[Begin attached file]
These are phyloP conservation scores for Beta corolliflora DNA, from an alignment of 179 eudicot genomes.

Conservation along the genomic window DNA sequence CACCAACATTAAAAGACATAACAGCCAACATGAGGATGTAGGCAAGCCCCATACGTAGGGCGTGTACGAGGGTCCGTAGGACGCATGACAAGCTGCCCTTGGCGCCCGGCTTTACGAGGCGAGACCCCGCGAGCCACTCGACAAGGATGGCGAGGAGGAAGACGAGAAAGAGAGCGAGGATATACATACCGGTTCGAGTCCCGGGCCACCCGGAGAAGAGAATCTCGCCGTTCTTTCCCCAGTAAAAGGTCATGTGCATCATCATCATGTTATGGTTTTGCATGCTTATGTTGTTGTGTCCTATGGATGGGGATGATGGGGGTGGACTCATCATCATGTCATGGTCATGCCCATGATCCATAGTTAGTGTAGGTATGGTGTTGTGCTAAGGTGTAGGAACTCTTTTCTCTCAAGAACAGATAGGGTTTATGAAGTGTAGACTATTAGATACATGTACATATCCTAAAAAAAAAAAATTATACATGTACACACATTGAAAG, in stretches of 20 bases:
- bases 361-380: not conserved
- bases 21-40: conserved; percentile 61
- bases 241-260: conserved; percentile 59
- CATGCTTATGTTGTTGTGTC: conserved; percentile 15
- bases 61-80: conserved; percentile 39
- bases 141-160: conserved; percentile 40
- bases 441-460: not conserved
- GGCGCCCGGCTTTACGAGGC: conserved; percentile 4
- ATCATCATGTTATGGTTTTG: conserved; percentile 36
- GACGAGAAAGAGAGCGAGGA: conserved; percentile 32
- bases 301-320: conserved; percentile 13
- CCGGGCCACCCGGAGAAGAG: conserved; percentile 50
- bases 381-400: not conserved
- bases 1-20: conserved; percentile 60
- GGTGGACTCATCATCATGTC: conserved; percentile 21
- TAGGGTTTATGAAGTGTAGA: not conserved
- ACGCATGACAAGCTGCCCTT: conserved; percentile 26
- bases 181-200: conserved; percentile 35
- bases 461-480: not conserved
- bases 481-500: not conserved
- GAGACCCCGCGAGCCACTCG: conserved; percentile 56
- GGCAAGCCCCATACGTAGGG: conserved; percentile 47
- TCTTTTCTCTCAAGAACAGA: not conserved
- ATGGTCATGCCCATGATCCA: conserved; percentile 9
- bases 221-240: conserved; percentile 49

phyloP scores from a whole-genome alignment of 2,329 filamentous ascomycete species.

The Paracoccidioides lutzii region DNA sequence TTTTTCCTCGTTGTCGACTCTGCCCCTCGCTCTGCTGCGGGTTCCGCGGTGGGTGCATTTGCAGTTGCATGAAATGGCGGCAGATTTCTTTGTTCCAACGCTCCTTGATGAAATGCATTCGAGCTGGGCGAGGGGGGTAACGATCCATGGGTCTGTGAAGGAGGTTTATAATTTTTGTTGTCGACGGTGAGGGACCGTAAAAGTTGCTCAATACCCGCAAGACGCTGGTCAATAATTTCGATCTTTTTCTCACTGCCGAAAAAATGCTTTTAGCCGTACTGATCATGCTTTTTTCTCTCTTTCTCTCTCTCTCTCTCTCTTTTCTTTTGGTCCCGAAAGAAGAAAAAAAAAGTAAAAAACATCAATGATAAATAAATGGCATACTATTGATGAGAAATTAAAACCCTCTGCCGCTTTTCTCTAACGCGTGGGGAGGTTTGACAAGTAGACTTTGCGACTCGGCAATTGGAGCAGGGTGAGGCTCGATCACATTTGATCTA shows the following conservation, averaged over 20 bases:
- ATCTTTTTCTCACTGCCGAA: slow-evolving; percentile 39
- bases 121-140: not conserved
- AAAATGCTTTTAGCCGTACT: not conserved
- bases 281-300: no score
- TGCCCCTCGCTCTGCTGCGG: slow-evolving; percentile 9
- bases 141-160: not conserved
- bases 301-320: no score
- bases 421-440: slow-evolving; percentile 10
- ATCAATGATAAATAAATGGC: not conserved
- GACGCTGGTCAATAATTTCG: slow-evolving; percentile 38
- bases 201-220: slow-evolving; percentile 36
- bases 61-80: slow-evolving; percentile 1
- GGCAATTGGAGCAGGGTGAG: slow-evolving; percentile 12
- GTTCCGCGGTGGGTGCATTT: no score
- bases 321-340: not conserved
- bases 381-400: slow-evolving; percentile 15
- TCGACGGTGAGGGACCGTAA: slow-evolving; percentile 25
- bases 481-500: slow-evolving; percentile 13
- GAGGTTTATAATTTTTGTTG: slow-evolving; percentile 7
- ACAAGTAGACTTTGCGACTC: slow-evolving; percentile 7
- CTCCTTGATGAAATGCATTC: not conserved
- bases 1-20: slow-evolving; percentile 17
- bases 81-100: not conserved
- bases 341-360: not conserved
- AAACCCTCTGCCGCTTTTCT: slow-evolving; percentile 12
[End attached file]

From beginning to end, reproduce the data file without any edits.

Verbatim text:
These are phyloP conservation scores for Beta corolliflora DNA, from an alignment of 179 eudicot genomes.

Conservation along the genomic window DNA sequence CACCAACATTAAAAGACATAACAGCCAACATGAGGATGTAGGCAAGCCCCATACGTAGGGCGTGTACGAGGGTCCGTAGGACGCATGACAAGCTGCCCTTGGCGCCCGGCTTTACGAGGCGAGACCCCGCGAGCCACTCGACAAGGATGGCGAGGAGGAAGACGAGAAAGAGAGCGAGGATATACATACCGGTTCGAGTCCCGGGCCACCCGGAGAAGAGAATCTCGCCGTTCTTTCCCCAGTAAAAGGTCATGTGCATCATCATCATGTTATGGTTTTGCATGCTTATGTTGTTGTGTCCTATGGATGGGGATGATGGGGGTGGACTCATCATCATGTCATGGTCATGCCCATGATCCATAGTTAGTGTAGGTATGGTGTTGTGCTAAGGTGTAGGAACTCTTTTCTCTCAAGAACAGATAGGGTTTATGAAGTGTAGACTATTAGATACATGTACATATCCTAAAAAAAAAAAATTATACATGTACACACATTGAAAG, in stretches of 20 bases:
- bases 361-380: not conserved
- bases 21-40: conserved; percentile 61
- bases 241-260: conserved; percentile 59
- CATGCTTATGTTGTTGTGTC: conserved; percentile 15
- bases 61-80: conserved; percentile 39
- bases 141-160: conserved; percentile 40
- bases 441-460: not conserved
- GGCGCCCGGCTTTACGAGGC: conserved; percentile 4
- ATCATCATGTTATGGTTTTG: conserved; percentile 36
- GACGAGAAAGAGAGCGAGGA: conserved; percentile 32
- bases 301-320: conserved; percentile 13
- CCGGGCCACCCGGAGAAGAG: conserved; percentile 50
- bases 381-400: not conserved
- bases 1-20: conserved; percentile 60
- GGTGGACTCATCATCATGTC: conserved; percentile 21
- TAGGGTTTATGAAGTGTAGA: not conserved
- ACGCATGACAAGCTGCCCTT: conserved; percentile 26
- bases 181-200: conserved; percentile 35
- bases 461-480: not conserved
- bases 481-500: not conserved
- GAGACCCCGCGAGCCACTCG: conserved; percentile 56
- GGCAAGCCCCATACGTAGGG: conserved; percentile 47
- TCTTTTCTCTCAAGAACAGA: not conserved
- ATGGTCATGCCCATGATCCA: conserved; percentile 9
- bases 221-240: conserved; percentile 49

phyloP scores from a whole-genome alignment of 2,329 filamentous ascomycete species.

The Paracoccidioides lutzii region DNA sequence TTTTTCCTCGTTGTCGACTCTGCCCCTCGCTCTGCTGCGGGTTCCGCGGTGGGTGCATTTGCAGTTGCATGAAATGGCGGCAGATTTCTTTGTTCCAACGCTCCTTGATGAAATGCATTCGAGCTGGGCGAGGGGGGTAACGATCCATGGGTCTGTGAAGGAGGTTTATAATTTTTGTTGTCGACGGTGAGGGACCGTAAAAGTTGCTCAATACCCGCAAGACGCTGGTCAATAATTTCGATCTTTTTCTCACTGCCGAAAAAATGCTTTTAGCCGTACTGATCATGCTTTTTTCTCTCTTTCTCTCTCTCTCTCTCTCTTTTCTTTTGGTCCCGAAAGAAGAAAAAAAAAGTAAAAAACATCAATGATAAATAAATGGCATACTATTGATGAGAAATTAAAACCCTCTGCCGCTTTTCTCTAACGCGTGGGGAGGTTTGACAAGTAGACTTTGCGACTCGGCAATTGGAGCAGGGTGAGGCTCGATCACATTTGATCTA shows the following conservation, averaged over 20 bases:
- ATCTTTTTCTCACTGCCGAA: slow-evolving; percentile 39
- bases 121-140: not conserved
- AAAATGCTTTTAGCCGTACT: not conserved
- bases 281-300: no score
- TGCCCCTCGCTCTGCTGCGG: slow-evolving; percentile 9
- bases 141-160: not conserved
- bases 301-320: no score
- bases 421-440: slow-evolving; percentile 10
- ATCAATGATAAATAAATGGC: not conserved
- GACGCTGGTCAATAATTTCG: slow-evolving; percentile 38
- bases 201-220: slow-evolving; percentile 36
- bases 61-80: slow-evolving; percentile 1
- GGCAATTGGAGCAGGGTGAG: slow-evolving; percentile 12
- GTTCCGCGGTGGGTGCATTT: no score
- bases 321-340: not conserved
- bases 381-400: slow-evolving; percentile 15
- TCGACGGTGAGGGACCGTAA: slow-evolving; percentile 25
- bases 481-500: slow-evolving; percentile 13
- GAGGTTTATAATTTTTGTTG: slow-evolving; percentile 7
- ACAAGTAGACTTTGCGACTC: slow-evolving; percentile 7
- CTCCTTGATGAAATGCATTC: not conserved
- bases 1-20: slow-evolving; percentile 17
- bases 81-100: not conserved
- bases 341-360: not conserved
- AAACCCTCTGCCGCTTTTCT: slow-evolving; percentile 12